Presumably wealth by level or some similar mechanic for awarding treasure in general will be presented in the DMG, but for now, since treasure has very little impact on the game (it impacts cost of living and armor quality, but not much else), it should not be a problem to simply convert an old adventure verbatim on cash.

• The main difference is that in 4e, they have a lot more stuff to spend their gold on. In 5e, the intent is for magic items to never be buyable, and for them to either exist as treasure or not at all. As the DM, you can put them in and such, but the rules have no provisions for buying magic items (unless I missed something). – Forrestfire Nov 2 '14 at 3:57
• @Jason_c_o Perhaps whether the currencies are worth the same wasn't the question you needed answered, then. Perhaps you need to ask a new question about... an adventurer's expected "cost of living" being different, maybe? And how to adjust for the difference? – SevenSidedDie Nov 2 '14 at 4:19
• @Jason_c_o Unfortunately those guidelines don't exist yet. The answer to that question is almost certainly going to be no, since they don't need gold equivalents of magic items. We'll have to see what they do about it. 4e was tightly bound with a treasure parcel system, I don't think 5e is going to look anything like that. – wax eagle Nov 2 '14 at 12:26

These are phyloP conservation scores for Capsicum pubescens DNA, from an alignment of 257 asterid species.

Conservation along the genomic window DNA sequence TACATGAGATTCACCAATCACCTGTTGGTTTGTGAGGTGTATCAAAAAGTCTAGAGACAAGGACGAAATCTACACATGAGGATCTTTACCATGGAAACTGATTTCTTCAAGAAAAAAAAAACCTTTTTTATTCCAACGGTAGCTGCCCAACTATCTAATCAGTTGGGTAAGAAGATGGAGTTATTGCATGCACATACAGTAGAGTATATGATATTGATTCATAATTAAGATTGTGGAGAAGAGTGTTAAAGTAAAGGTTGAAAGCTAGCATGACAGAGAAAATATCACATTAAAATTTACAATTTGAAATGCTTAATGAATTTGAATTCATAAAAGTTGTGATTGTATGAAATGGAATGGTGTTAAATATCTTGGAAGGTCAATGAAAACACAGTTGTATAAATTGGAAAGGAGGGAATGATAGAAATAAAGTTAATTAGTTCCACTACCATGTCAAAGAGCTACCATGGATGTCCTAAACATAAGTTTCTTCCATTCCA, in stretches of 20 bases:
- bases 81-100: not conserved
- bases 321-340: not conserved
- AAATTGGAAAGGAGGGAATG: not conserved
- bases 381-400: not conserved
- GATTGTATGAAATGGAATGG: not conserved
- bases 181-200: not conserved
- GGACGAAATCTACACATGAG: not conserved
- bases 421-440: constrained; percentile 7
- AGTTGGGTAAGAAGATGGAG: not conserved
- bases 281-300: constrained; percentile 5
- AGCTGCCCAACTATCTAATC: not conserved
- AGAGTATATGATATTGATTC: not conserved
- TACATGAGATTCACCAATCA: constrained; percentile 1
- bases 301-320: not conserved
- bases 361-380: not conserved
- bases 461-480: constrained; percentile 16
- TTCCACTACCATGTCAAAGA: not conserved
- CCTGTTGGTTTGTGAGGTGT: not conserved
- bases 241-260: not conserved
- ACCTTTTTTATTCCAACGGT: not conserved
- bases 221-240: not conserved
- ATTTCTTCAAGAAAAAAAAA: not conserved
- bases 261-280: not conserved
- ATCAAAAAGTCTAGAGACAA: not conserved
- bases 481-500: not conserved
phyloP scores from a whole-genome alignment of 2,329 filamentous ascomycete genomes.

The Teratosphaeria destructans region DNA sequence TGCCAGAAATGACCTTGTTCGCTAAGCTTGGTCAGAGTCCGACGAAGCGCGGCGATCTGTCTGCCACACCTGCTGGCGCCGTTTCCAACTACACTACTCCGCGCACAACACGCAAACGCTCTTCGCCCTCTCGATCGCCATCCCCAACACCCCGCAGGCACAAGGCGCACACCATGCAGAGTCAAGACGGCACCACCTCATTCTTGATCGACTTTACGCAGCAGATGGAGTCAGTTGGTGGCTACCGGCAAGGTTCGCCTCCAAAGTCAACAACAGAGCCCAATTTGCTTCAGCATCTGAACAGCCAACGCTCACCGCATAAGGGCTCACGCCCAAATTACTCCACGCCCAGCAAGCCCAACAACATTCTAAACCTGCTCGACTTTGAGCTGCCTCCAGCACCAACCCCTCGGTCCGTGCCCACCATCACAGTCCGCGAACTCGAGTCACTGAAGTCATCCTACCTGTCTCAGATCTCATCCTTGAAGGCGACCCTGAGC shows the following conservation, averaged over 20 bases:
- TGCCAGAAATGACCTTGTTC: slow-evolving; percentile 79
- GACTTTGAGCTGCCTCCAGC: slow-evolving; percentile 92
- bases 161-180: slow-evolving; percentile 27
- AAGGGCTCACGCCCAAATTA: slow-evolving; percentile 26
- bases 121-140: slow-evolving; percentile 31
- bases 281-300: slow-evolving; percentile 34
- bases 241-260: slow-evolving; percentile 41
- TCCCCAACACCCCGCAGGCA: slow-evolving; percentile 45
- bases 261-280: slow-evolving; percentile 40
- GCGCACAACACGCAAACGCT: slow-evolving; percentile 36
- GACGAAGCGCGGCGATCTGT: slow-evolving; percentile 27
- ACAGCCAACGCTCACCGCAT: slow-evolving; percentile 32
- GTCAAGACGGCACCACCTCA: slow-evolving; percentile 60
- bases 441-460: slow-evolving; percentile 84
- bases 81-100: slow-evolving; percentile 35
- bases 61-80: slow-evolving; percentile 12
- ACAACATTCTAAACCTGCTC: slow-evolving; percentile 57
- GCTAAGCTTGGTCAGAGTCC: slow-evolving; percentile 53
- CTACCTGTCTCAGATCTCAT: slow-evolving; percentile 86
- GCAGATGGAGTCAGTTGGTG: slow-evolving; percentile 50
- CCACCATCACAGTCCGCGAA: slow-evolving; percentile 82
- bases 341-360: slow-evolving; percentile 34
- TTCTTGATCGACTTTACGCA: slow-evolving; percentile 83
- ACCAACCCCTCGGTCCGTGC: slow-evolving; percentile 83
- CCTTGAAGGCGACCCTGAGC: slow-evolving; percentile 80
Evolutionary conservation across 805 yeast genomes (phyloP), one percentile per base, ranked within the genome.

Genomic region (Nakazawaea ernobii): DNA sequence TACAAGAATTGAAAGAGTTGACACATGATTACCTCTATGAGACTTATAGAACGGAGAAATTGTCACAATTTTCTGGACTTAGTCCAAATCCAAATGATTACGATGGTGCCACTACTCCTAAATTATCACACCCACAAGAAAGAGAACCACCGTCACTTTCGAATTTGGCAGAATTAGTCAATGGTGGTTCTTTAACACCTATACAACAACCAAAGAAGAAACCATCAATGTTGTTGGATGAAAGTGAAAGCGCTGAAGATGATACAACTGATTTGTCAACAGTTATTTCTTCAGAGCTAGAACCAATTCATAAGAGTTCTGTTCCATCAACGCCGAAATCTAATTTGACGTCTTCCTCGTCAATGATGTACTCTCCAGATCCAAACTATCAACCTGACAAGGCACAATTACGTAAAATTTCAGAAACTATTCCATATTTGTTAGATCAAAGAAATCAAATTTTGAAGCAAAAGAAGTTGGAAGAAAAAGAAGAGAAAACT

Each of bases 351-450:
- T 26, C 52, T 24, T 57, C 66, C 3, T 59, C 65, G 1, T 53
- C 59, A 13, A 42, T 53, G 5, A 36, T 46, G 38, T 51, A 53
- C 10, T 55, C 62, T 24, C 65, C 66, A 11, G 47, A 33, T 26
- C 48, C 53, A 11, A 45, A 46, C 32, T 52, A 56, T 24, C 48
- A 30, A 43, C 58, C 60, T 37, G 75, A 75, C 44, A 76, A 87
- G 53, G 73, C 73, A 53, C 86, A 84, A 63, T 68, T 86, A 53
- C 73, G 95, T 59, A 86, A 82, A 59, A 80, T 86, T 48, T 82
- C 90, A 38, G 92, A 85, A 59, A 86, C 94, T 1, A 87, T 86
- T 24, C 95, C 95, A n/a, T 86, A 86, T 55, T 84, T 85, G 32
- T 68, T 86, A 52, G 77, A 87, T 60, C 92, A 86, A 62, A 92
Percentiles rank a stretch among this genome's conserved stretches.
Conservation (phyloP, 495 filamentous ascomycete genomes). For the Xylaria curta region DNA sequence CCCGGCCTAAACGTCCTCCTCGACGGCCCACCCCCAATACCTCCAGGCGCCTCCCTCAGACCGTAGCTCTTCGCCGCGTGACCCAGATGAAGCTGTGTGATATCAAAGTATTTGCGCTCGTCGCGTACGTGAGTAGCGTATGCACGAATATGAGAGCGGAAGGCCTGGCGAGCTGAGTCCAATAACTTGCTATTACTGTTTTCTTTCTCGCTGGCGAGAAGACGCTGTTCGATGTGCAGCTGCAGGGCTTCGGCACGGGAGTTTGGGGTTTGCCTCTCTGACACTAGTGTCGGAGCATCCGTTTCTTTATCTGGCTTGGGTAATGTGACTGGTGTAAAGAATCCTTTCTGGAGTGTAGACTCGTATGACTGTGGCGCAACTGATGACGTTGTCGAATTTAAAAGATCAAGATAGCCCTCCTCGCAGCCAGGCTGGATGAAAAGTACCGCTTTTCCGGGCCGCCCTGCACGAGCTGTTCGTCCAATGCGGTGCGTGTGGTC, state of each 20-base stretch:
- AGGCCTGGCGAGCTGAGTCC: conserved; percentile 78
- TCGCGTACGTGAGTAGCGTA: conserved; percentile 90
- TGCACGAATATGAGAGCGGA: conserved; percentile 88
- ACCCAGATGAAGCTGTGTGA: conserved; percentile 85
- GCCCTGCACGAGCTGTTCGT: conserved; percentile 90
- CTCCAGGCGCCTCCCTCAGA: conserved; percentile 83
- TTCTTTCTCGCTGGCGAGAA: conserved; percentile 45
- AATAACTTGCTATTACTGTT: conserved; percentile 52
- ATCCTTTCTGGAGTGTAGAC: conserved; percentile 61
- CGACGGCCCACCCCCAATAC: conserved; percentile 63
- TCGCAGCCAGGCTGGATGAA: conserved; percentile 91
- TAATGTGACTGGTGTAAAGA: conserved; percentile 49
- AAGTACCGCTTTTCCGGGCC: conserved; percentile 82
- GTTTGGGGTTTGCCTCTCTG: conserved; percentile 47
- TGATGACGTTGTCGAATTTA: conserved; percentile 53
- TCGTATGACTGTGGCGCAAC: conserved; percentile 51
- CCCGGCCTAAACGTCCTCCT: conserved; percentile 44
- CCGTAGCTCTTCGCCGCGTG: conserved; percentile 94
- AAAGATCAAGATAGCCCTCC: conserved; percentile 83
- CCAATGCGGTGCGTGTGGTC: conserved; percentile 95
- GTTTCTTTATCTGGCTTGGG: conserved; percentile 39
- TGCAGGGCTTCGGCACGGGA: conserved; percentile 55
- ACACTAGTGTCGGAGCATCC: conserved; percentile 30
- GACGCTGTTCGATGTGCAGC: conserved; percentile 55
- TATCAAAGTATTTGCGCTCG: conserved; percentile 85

• That said, since treasure overall has less impact on the game, I wouldn't be worried about using the treasure values straight from an old adventure. It will certainly be enough, it might be too much, but that's really no big deal. – wax eagle Nov 2 '14 at 12:28
• The answer above is basically, "Gold has roughly the same value as it did in 4e. But if you give your players the same amount of gold they won't have anything to spend it on because all the expensive toys were taken out of the shops." Until we get the DMG, I think that addresses the question pretty well, actually. – MEP Nov 3 '14 at 17:36

Is the value of currency significantly different between 4e and 5e?

This question does not have a simple answer. While many mundane items are priced similarly, the value of gold pieces to the PCs differs quite a bit.

By design, 5e characters are not supposed to depend on getting certain magic items at certain levels. As long as they can afford their mundane gear and consumables, they can use the extra gold as they please. This gives them a lot of options if they receive 4e-like scaling wealth with nothing they "must" use it on.

For example, a 10th level treasure from 4e could be worth something like 20k gp. That money could hire a thousand skilled hirelings for a season. How valuable is that? No idea, depends on the adventure, the GM etc. So...

When converting a campaign from 4th ed. to 5th ed. DnD, do players have the same amount of gold, or is there a sort of economic conversion that must be made between the editions? In other words, does 100gp in 4th equal 100gp in 5th?

There is no DMG yet, with guidelines, so the best we can do at the moment is to look at published adventures. A few of the later treasures in Hoard of the Dragon Queen have 5k-10k gp worth coin/gems. At that point the characters are supposed to be level 7. Take that as you will.